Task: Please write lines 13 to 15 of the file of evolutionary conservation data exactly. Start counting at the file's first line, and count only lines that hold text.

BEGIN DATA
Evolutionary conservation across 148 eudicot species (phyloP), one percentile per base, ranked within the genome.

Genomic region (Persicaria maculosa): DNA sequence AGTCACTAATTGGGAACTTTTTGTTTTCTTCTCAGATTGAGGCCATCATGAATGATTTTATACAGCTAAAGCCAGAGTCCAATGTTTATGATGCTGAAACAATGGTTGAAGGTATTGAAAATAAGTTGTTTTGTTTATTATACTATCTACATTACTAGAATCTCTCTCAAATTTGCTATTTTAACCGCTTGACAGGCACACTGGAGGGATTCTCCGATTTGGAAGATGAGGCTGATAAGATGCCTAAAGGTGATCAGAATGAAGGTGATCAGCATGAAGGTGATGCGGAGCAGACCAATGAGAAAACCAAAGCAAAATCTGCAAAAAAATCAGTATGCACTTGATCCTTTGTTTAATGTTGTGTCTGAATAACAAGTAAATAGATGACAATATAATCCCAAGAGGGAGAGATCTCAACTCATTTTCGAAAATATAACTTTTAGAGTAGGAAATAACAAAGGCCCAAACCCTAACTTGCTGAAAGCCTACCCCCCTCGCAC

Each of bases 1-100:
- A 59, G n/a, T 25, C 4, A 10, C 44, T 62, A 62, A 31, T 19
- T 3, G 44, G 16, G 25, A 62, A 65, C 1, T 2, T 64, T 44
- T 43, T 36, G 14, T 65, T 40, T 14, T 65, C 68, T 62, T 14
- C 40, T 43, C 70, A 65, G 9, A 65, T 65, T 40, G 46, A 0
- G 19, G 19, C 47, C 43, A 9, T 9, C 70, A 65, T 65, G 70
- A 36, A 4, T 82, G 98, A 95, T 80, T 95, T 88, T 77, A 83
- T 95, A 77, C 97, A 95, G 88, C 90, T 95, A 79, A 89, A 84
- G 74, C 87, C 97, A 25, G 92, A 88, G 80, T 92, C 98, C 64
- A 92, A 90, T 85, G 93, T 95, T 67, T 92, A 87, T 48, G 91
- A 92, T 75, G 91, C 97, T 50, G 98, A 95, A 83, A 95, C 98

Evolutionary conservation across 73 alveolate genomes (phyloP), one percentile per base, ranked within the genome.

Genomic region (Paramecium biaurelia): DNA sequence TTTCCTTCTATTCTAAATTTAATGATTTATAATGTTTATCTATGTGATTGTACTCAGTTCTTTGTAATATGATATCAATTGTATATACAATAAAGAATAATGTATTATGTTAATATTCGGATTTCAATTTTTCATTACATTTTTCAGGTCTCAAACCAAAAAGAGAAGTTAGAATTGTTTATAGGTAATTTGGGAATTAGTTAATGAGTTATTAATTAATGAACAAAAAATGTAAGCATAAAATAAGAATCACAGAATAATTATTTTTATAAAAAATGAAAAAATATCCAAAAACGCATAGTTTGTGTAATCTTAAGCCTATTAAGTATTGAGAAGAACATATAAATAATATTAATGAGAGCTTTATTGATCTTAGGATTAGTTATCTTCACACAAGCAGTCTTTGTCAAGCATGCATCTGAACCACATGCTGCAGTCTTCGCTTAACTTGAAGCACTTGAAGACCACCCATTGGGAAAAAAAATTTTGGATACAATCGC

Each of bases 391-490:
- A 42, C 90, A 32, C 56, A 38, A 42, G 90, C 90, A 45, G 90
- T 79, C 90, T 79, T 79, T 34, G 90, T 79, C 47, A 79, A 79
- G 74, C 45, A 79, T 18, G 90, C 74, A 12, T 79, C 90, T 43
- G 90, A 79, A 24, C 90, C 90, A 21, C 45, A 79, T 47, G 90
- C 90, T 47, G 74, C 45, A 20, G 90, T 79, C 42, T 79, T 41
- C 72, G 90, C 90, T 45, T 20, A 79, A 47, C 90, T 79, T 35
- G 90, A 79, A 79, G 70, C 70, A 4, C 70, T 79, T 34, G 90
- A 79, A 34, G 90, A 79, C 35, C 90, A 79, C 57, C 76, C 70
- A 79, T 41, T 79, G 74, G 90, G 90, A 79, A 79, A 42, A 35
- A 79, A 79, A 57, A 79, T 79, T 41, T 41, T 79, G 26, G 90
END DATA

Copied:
- A 92, T 75, G 91, C 97, T 50, G 98, A 95, A 83, A 95, C 98

Evolutionary conservation across 73 alveolate genomes (phyloP), one percentile per base, ranked within the genome.

Genomic region (Paramecium biaurelia): DNA sequence TTTCCTTCTATTCTAAATTTAATGATTTATAATGTTTATCTATGTGATTGTACTCAGTTCTTTGTAATATGATATCAATTGTATATACAATAAAGAATAATGTATTATGTTAATATTCGGATTTCAATTTTTCATTACATTTTTCAGGTCTCAAACCAAAAAGAGAAGTTAGAATTGTTTATAGGTAATTTGGGAATTAGTTAATGAGTTATTAATTAATGAACAAAAAATGTAAGCATAAAATAAGAATCACAGAATAATTATTTTTATAAAAAATGAAAAAATATCCAAAAACGCATAGTTTGTGTAATCTTAAGCCTATTAAGTATTGAGAAGAACATATAAATAATATTAATGAGAGCTTTATTGATCTTAGGATTAGTTATCTTCACACAAGCAGTCTTTGTCAAGCATGCATCTGAACCACATGCTGCAGTCTTCGCTTAACTTGAAGCACTTGAAGACCACCCATTGGGAAAAAAAATTTTGGATACAATCGC